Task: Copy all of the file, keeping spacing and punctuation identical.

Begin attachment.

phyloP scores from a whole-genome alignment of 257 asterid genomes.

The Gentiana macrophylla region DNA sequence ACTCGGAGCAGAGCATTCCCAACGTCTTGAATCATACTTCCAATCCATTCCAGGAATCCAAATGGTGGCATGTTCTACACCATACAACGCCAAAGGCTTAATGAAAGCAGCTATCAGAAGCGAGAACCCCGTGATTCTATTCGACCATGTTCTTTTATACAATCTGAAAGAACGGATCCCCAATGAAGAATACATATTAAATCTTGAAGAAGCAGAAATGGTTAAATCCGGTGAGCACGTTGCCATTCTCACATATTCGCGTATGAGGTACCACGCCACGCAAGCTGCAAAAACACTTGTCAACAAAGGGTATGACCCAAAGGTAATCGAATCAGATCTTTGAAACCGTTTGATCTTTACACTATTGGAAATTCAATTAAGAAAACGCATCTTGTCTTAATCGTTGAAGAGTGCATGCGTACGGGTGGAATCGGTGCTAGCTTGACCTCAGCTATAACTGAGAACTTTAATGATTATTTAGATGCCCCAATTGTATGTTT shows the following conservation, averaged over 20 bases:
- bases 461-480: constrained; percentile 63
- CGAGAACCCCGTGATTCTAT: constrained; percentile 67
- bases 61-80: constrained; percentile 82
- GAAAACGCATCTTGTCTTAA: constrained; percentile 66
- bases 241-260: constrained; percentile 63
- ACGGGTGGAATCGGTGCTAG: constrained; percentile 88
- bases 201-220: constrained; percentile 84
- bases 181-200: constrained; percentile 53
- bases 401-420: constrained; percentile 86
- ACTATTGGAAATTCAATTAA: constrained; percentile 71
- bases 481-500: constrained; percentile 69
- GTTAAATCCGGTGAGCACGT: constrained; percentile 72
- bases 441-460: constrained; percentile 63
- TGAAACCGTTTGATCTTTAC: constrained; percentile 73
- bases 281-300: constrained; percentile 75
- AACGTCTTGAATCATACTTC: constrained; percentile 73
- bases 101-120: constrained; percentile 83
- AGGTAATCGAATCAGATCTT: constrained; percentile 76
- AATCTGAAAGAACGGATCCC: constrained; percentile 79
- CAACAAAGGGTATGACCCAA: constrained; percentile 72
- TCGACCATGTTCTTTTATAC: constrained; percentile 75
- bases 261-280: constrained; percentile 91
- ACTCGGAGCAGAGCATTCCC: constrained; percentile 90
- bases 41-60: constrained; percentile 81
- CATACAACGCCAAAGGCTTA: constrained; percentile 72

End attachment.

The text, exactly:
phyloP scores from a whole-genome alignment of 257 asterid genomes.

The Gentiana macrophylla region DNA sequence ACTCGGAGCAGAGCATTCCCAACGTCTTGAATCATACTTCCAATCCATTCCAGGAATCCAAATGGTGGCATGTTCTACACCATACAACGCCAAAGGCTTAATGAAAGCAGCTATCAGAAGCGAGAACCCCGTGATTCTATTCGACCATGTTCTTTTATACAATCTGAAAGAACGGATCCCCAATGAAGAATACATATTAAATCTTGAAGAAGCAGAAATGGTTAAATCCGGTGAGCACGTTGCCATTCTCACATATTCGCGTATGAGGTACCACGCCACGCAAGCTGCAAAAACACTTGTCAACAAAGGGTATGACCCAAAGGTAATCGAATCAGATCTTTGAAACCGTTTGATCTTTACACTATTGGAAATTCAATTAAGAAAACGCATCTTGTCTTAATCGTTGAAGAGTGCATGCGTACGGGTGGAATCGGTGCTAGCTTGACCTCAGCTATAACTGAGAACTTTAATGATTATTTAGATGCCCCAATTGTATGTTT shows the following conservation, averaged over 20 bases:
- bases 461-480: constrained; percentile 63
- CGAGAACCCCGTGATTCTAT: constrained; percentile 67
- bases 61-80: constrained; percentile 82
- GAAAACGCATCTTGTCTTAA: constrained; percentile 66
- bases 241-260: constrained; percentile 63
- ACGGGTGGAATCGGTGCTAG: constrained; percentile 88
- bases 201-220: constrained; percentile 84
- bases 181-200: constrained; percentile 53
- bases 401-420: constrained; percentile 86
- ACTATTGGAAATTCAATTAA: constrained; percentile 71
- bases 481-500: constrained; percentile 69
- GTTAAATCCGGTGAGCACGT: constrained; percentile 72
- bases 441-460: constrained; percentile 63
- TGAAACCGTTTGATCTTTAC: constrained; percentile 73
- bases 281-300: constrained; percentile 75
- AACGTCTTGAATCATACTTC: constrained; percentile 73
- bases 101-120: constrained; percentile 83
- AGGTAATCGAATCAGATCTT: constrained; percentile 76
- AATCTGAAAGAACGGATCCC: constrained; percentile 79
- CAACAAAGGGTATGACCCAA: constrained; percentile 72
- TCGACCATGTTCTTTTATAC: constrained; percentile 75
- bases 261-280: constrained; percentile 91
- ACTCGGAGCAGAGCATTCCC: constrained; percentile 90
- bases 41-60: constrained; percentile 81
- CATACAACGCCAAAGGCTTA: constrained; percentile 72